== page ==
Sunday, February 24, 2008

Your Nonprofit Needs Money During This Economic Pinch? Read On...

There are two ways for the nonprofit that you work for to have more money than it had at this point last year:
1. Save the money that it currently has (spend less and hold onto the money)
2. Make the same amount of income as this time last year, and then some (raise the money your organization needs for healthy cash flow, and then some).

Commit to raise money this year. There are many methods to raise money:
1. Individual donors (note anyone who donates to your organization including their name(s), address, phone number, email address, their donations, etc.).
2. Major donors (the donor to your organization who has amassed wealth who should be developed to give larger regular donations to your group).
3. Grants (private & public foundations, municipalities, Tribes, federal, etc. and emergency grants)
4. Special events (e.g. golf tournaments, balls, galas, raffles, auctions, etc.)
5. Bequests
6. Employers' matching donations
7. United Way membership (includes support)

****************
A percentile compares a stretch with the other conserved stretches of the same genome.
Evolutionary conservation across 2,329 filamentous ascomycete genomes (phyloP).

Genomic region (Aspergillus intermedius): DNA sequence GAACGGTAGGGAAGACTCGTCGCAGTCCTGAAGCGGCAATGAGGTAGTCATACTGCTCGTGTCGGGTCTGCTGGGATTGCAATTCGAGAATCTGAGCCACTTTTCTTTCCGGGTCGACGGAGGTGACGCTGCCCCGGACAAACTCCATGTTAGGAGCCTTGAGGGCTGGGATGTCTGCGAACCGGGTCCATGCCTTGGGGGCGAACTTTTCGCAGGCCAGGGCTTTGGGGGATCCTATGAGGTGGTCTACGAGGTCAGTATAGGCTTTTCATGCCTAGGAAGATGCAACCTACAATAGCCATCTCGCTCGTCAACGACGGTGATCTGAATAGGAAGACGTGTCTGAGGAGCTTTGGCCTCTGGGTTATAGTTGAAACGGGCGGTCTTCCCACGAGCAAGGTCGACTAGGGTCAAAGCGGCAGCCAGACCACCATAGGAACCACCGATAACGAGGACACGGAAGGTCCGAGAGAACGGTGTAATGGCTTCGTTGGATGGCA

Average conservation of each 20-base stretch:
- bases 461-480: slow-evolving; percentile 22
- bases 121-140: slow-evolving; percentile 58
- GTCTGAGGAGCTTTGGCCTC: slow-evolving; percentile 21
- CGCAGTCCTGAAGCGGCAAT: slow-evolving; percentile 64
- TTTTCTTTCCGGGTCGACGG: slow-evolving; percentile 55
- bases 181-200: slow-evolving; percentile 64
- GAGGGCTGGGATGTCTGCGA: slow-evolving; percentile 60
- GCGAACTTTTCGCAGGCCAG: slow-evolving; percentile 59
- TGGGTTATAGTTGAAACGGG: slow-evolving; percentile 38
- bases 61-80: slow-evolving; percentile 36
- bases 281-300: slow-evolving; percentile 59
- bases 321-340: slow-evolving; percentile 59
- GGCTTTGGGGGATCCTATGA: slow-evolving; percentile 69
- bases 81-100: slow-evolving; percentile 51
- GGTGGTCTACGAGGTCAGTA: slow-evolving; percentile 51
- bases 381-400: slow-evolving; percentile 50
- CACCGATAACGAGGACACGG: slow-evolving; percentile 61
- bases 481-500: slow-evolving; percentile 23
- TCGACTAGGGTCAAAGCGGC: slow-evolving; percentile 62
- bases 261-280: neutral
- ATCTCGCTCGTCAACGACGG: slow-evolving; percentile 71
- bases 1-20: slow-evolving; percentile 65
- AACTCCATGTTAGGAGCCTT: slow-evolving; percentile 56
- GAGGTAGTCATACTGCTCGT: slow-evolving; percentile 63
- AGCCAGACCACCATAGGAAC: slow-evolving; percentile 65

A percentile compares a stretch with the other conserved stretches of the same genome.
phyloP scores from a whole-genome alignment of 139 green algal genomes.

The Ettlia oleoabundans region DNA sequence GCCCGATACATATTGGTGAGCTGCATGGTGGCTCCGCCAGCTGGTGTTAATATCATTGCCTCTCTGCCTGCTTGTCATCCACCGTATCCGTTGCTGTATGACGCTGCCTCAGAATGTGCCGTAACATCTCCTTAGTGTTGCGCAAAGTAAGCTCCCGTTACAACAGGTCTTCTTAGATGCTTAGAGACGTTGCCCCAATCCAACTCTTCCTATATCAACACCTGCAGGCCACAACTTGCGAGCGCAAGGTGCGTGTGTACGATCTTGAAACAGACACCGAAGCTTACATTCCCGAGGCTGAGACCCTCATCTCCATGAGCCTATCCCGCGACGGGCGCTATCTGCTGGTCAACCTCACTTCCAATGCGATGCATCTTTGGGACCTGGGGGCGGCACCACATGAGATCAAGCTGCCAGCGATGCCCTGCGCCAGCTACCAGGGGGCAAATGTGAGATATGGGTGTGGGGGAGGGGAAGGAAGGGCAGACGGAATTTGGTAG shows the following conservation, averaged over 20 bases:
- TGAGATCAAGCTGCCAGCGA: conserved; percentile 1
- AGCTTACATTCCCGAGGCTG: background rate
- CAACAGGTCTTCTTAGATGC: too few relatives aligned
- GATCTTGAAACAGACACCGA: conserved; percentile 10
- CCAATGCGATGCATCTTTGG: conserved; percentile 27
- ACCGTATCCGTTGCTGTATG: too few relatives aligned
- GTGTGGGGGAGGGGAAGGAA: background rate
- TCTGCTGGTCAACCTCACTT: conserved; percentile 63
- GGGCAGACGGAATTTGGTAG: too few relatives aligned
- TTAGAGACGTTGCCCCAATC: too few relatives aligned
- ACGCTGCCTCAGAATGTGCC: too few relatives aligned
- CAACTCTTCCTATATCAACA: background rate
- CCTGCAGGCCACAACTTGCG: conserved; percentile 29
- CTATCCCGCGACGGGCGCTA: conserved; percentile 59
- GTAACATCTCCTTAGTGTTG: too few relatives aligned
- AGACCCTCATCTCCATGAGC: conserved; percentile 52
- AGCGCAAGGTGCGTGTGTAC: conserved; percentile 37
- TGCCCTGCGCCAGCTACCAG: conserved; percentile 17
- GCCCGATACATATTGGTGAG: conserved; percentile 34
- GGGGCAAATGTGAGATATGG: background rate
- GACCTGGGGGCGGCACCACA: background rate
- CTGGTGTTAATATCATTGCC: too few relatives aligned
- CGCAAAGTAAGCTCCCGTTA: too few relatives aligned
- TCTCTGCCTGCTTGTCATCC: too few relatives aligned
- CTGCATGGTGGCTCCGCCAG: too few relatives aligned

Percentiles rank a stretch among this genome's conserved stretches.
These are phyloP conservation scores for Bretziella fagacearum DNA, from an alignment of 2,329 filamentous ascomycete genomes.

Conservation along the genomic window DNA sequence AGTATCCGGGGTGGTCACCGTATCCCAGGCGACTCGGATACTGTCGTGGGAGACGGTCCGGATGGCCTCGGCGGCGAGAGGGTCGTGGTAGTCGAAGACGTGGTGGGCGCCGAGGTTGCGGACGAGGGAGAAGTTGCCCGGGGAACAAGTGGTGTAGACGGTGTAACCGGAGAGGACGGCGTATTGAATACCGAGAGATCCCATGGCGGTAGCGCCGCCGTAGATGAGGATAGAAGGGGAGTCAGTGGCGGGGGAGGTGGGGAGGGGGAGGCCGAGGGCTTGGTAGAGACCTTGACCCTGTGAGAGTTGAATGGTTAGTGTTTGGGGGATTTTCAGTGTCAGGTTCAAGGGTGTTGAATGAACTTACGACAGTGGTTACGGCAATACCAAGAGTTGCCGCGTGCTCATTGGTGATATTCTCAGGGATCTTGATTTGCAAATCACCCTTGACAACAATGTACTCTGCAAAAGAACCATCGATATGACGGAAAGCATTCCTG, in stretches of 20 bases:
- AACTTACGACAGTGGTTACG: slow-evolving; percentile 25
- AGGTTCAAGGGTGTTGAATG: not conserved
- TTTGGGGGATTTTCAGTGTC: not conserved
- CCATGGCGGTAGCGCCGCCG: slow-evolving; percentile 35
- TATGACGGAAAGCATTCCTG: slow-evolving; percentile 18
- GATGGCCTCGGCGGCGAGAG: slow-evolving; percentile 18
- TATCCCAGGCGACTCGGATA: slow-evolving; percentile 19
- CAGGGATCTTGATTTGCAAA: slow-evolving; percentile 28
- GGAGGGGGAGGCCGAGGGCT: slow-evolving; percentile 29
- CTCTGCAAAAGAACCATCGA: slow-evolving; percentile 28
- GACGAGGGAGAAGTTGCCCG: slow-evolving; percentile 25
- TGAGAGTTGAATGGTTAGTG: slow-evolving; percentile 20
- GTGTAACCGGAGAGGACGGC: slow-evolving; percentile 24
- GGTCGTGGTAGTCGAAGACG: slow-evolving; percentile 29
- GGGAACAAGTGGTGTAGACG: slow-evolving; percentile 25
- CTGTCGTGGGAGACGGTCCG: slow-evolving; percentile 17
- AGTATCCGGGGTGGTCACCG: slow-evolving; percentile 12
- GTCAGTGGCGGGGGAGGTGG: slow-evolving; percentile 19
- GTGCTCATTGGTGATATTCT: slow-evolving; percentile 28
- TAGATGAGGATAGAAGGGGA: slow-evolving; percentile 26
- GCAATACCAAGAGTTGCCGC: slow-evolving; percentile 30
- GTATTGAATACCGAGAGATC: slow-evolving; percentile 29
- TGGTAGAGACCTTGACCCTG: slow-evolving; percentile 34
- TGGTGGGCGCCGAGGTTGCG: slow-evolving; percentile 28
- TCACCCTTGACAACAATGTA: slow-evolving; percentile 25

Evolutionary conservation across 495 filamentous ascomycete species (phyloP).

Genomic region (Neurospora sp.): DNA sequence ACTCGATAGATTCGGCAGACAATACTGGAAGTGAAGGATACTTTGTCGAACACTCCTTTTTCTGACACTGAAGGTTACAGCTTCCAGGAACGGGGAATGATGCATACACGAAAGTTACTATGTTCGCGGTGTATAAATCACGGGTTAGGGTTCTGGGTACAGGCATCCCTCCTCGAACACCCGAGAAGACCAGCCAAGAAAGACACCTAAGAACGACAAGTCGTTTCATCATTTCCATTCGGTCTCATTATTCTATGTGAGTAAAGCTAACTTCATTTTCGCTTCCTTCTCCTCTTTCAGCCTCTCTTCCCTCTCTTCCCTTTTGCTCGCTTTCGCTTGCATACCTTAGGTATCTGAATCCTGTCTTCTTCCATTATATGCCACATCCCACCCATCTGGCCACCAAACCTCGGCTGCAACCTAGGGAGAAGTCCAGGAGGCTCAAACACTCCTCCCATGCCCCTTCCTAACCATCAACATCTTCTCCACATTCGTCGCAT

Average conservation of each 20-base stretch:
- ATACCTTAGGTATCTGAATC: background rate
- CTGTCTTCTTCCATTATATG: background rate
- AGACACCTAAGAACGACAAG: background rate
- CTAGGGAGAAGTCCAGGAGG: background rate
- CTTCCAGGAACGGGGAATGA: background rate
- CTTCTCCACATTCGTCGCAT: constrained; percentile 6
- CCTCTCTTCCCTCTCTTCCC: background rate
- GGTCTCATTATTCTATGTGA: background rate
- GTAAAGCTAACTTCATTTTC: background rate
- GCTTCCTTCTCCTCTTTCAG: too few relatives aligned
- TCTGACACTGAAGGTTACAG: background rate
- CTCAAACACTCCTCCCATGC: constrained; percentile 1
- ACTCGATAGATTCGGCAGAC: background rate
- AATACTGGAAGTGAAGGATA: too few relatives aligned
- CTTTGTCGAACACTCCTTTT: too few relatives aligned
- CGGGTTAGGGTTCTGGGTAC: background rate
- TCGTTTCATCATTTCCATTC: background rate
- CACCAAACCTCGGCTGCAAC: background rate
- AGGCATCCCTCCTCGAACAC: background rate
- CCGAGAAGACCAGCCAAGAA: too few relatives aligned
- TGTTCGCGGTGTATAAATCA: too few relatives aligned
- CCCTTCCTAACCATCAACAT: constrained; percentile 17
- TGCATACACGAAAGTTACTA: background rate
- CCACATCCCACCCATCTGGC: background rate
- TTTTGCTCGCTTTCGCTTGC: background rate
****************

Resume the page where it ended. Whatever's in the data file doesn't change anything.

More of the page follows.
8. Donation envelopes in newsletters
9. Direct mailing (appeal letters)
10. Annual appeal (the one letter, a year, requesting an annual donation or membership)
11. (Ebay's charity arm)
12. Real estate rebates
13. Board members' annual required contribution (either they raise it or they donate it out of their own pocket)
14. Memberships
15. Fees (for services rendered)
16. Sales (selling a product)
17. Reverse mortgages
18. In kind (the donation of needed items, rather than cash or legal tender)
19. Sponsorships
20. Advertising
21. Naming rights (e.g. naming a wing of a building after one's family, etc.)
22. Honorariums (donations in honor of the living)